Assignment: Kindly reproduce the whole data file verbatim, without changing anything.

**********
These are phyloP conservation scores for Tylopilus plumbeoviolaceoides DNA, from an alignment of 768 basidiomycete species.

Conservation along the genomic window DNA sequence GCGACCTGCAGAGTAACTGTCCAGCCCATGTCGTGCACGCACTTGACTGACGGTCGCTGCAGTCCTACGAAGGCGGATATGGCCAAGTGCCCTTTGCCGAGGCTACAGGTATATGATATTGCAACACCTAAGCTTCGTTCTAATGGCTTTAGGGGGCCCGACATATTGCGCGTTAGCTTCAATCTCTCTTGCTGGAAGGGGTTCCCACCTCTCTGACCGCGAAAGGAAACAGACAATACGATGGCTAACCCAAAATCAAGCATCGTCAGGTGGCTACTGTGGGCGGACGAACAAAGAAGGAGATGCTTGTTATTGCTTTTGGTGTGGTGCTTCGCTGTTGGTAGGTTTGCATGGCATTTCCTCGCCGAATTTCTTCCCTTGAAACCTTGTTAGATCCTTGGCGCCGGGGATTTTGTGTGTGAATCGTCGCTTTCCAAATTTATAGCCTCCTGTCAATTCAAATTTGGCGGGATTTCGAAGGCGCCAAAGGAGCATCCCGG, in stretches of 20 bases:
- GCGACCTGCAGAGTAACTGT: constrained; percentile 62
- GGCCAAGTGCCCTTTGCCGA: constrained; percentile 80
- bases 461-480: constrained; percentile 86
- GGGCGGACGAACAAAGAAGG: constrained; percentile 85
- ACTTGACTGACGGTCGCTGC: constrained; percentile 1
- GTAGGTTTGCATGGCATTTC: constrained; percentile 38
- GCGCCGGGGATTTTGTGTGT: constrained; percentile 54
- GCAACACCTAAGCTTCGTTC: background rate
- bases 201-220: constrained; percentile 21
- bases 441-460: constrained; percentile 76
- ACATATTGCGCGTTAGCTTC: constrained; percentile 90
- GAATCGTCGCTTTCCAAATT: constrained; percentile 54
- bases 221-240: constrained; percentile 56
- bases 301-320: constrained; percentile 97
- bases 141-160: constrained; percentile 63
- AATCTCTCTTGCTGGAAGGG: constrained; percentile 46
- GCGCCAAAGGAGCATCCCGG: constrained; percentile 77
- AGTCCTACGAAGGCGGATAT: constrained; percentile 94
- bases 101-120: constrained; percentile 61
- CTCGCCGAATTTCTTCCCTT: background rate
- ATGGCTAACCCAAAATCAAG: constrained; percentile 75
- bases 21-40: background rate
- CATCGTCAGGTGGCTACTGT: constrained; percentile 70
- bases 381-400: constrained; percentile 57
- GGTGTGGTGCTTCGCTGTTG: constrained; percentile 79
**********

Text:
These are phyloP conservation scores for Tylopilus plumbeoviolaceoides DNA, from an alignment of 768 basidiomycete species.

Conservation along the genomic window DNA sequence GCGACCTGCAGAGTAACTGTCCAGCCCATGTCGTGCACGCACTTGACTGACGGTCGCTGCAGTCCTACGAAGGCGGATATGGCCAAGTGCCCTTTGCCGAGGCTACAGGTATATGATATTGCAACACCTAAGCTTCGTTCTAATGGCTTTAGGGGGCCCGACATATTGCGCGTTAGCTTCAATCTCTCTTGCTGGAAGGGGTTCCCACCTCTCTGACCGCGAAAGGAAACAGACAATACGATGGCTAACCCAAAATCAAGCATCGTCAGGTGGCTACTGTGGGCGGACGAACAAAGAAGGAGATGCTTGTTATTGCTTTTGGTGTGGTGCTTCGCTGTTGGTAGGTTTGCATGGCATTTCCTCGCCGAATTTCTTCCCTTGAAACCTTGTTAGATCCTTGGCGCCGGGGATTTTGTGTGTGAATCGTCGCTTTCCAAATTTATAGCCTCCTGTCAATTCAAATTTGGCGGGATTTCGAAGGCGCCAAAGGAGCATCCCGG, in stretches of 20 bases:
- GCGACCTGCAGAGTAACTGT: constrained; percentile 62
- GGCCAAGTGCCCTTTGCCGA: constrained; percentile 80
- bases 461-480: constrained; percentile 86
- GGGCGGACGAACAAAGAAGG: constrained; percentile 85
- ACTTGACTGACGGTCGCTGC: constrained; percentile 1
- GTAGGTTTGCATGGCATTTC: constrained; percentile 38
- GCGCCGGGGATTTTGTGTGT: constrained; percentile 54
- GCAACACCTAAGCTTCGTTC: background rate
- bases 201-220: constrained; percentile 21
- bases 441-460: constrained; percentile 76
- ACATATTGCGCGTTAGCTTC: constrained; percentile 90
- GAATCGTCGCTTTCCAAATT: constrained; percentile 54
- bases 221-240: constrained; percentile 56
- bases 301-320: constrained; percentile 97
- bases 141-160: constrained; percentile 63
- AATCTCTCTTGCTGGAAGGG: constrained; percentile 46
- GCGCCAAAGGAGCATCCCGG: constrained; percentile 77
- AGTCCTACGAAGGCGGATAT: constrained; percentile 94
- bases 101-120: constrained; percentile 61
- CTCGCCGAATTTCTTCCCTT: background rate
- ATGGCTAACCCAAAATCAAG: constrained; percentile 75
- bases 21-40: background rate
- CATCGTCAGGTGGCTACTGT: constrained; percentile 70
- bases 381-400: constrained; percentile 57
- GGTGTGGTGCTTCGCTGTTG: constrained; percentile 79